Why doesn't NASA know where and when a satellite lands?
Written by
Virginia Russell
September 2011
Written by
Virginia Russell
September 2011

It’s all about the drag. ‘Drag’ has slowly but surely pulled the Upper Atmosphere Research Satellite (UARS) out of orbit, down towards earth. All satellites experience drag but most rely on onboard propulsion systems to maintain altitude and keep the satellite in its intended orbit. After 19 years in space, UARS propulsion system is no longer operational. Without a propulsion system the satellite cannot counteract the drag and reboost itself into orbit. 

The big question on everyone’s mind (including NASA) is when will the satellite re-enter the Earth’s atmosphere and where will the debris spread? If the satellite’s drag could be accurately calculated, then this question would be answered exactly.

Most assume that it must be easier to get a satellite down to an exact landing place on Earth than get it up into space in an exact altitude and orbit. Not so. The drag that continuously pulls at all satellites is determined by multiple constantly changing variables. The unpredictability of those variables makes the calculation of drag almost impossible.

Drag is a force that opposes the direction of the satellite's velocity and retards its movement. Three primary factors determine the amount of drag on a satellite: the satellite's mass, the satellite’s area and the density of the atmosphere at the satellite's altitude. Two of these factors, the area of the satellite and the atmospheric density, constantly change.

How can the area of a satellite vary? When calculating the area of UARS, for the purposes of determining drag, only the frontal, flat surface area perpendicular to the velocity vector is used (sort of like the front windshield of a car). However, the satellite is constantly moving, thus the amount of frontal area is constantly changing.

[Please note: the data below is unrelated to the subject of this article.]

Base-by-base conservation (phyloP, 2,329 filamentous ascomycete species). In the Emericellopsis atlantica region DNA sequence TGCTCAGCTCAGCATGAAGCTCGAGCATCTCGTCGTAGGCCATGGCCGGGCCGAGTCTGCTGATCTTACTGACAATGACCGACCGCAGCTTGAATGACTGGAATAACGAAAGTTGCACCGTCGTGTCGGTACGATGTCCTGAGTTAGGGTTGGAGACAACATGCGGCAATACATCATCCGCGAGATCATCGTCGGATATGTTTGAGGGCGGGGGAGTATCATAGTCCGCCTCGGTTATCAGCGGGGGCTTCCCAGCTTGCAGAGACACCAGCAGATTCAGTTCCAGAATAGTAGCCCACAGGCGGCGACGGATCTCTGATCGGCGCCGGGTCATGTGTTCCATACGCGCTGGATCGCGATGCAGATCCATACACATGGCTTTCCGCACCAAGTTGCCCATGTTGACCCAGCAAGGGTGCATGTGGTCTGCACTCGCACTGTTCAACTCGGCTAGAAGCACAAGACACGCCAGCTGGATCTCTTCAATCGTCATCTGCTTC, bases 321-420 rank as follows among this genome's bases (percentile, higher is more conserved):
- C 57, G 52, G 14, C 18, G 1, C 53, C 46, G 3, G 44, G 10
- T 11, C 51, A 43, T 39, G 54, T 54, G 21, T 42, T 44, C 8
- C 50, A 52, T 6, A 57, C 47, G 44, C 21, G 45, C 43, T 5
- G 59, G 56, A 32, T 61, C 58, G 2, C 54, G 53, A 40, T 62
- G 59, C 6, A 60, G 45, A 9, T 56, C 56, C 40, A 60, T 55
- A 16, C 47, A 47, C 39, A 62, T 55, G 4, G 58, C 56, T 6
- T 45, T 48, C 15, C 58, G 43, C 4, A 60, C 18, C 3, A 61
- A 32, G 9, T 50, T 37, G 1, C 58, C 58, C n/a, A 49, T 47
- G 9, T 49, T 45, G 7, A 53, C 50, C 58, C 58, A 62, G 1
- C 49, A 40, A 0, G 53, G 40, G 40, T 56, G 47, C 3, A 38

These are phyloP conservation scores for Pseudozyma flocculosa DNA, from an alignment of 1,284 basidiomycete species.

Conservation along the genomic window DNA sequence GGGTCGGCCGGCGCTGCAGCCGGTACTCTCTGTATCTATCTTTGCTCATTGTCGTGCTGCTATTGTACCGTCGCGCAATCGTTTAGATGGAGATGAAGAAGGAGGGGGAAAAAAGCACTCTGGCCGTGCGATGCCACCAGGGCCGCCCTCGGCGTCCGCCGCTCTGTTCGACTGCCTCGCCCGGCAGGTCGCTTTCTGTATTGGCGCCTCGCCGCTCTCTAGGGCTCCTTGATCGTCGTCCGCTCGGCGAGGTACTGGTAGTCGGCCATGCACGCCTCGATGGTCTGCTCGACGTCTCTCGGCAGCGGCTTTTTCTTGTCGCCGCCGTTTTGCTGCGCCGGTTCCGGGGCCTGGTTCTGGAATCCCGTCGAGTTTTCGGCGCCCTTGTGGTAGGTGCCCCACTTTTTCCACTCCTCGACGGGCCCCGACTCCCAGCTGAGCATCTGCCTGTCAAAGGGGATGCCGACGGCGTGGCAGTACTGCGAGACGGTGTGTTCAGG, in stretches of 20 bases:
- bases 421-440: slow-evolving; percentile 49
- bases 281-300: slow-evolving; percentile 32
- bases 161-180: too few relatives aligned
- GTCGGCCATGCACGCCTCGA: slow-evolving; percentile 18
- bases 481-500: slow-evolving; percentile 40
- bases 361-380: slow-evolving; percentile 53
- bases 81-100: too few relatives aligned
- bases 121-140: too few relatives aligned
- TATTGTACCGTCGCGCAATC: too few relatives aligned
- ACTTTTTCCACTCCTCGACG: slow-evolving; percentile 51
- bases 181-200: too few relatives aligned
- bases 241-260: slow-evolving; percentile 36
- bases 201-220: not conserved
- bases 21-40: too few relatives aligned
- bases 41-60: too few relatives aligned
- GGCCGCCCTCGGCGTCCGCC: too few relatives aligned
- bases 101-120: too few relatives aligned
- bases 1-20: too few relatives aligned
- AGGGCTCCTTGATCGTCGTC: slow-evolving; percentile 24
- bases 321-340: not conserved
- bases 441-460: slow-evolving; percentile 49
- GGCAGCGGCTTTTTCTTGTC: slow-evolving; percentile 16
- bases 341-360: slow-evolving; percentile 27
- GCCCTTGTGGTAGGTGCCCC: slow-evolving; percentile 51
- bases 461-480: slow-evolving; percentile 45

Richard Strafella, a former NASA aerospace engineer for 33 years, is an expert in flight dynamics and spacecraft orbit decay. Strafella says, “It is difficult to calculate the area for a satellite like UARS, which has a solar array on one side of the main body. The solar array must constantly point towards the sun (to gain power), so the satellite is continuously moving its orientation to stay ‘locked-on’ the sun. During the night-time portion of the orbit, the solar array may be slewed back to another angle so that when the sun is again visible to the satellite, the solar panel is in the correct orientation to point towards the sun.” The satellite’s area will constantly change as the satellite travels in its orbit and maneuvers to stay locked on the sun.

How does the density of the atmosphere vary? Strafella explains, “At any given altitude, the atmospheric density is not constant but varies greatly, more so on the side of the earth in sunlight than the side in darkness. In addition, the sun’s radiation causes the earth's atmosphere to heat up. As the atmosphere heats up the atmosphere expands outward from the earth increasing the atmospheric density at all altitudes. Further, the sun follows roughly an 11-year cycle, known as the solar cycle and in 2011 the sun's activity is increasing towards the solar maximum.” The increase in the sun’s activity causes even greater fluctuation in the density of the atmosphere making drag on the satellite even more erratic as it travels around the earth. 

As the satellite decreases in altitude and gets closer to Earth the atmosphere becomes denser increasing drag. Finally the drag force becomes so intense it exceeds the satellite's capacity to control its own orientation and the satellite will tumble through space. Once it begins to tumble it is impossible to calculate the satellite’s area making re-entry estimates uncertain. When the satellite has begun its final plunge, the spacecraft is usually torn apart by the drag force and the heat of the Earth’s atmosphere.

Strafella, responsible for determining orbit decay throughout NASA’s history (from the Apollo missions up to the Hubble Telescope) says conclusively, “It is very difficult to give an accurate long-range prediction for when and where any satellite will re-enter. However, UARS will be tracked and only when it is within a couple of orbits (i.e., within a few hours) of re-entering will there be a precise prediction for the satellite's reentry time and location.”





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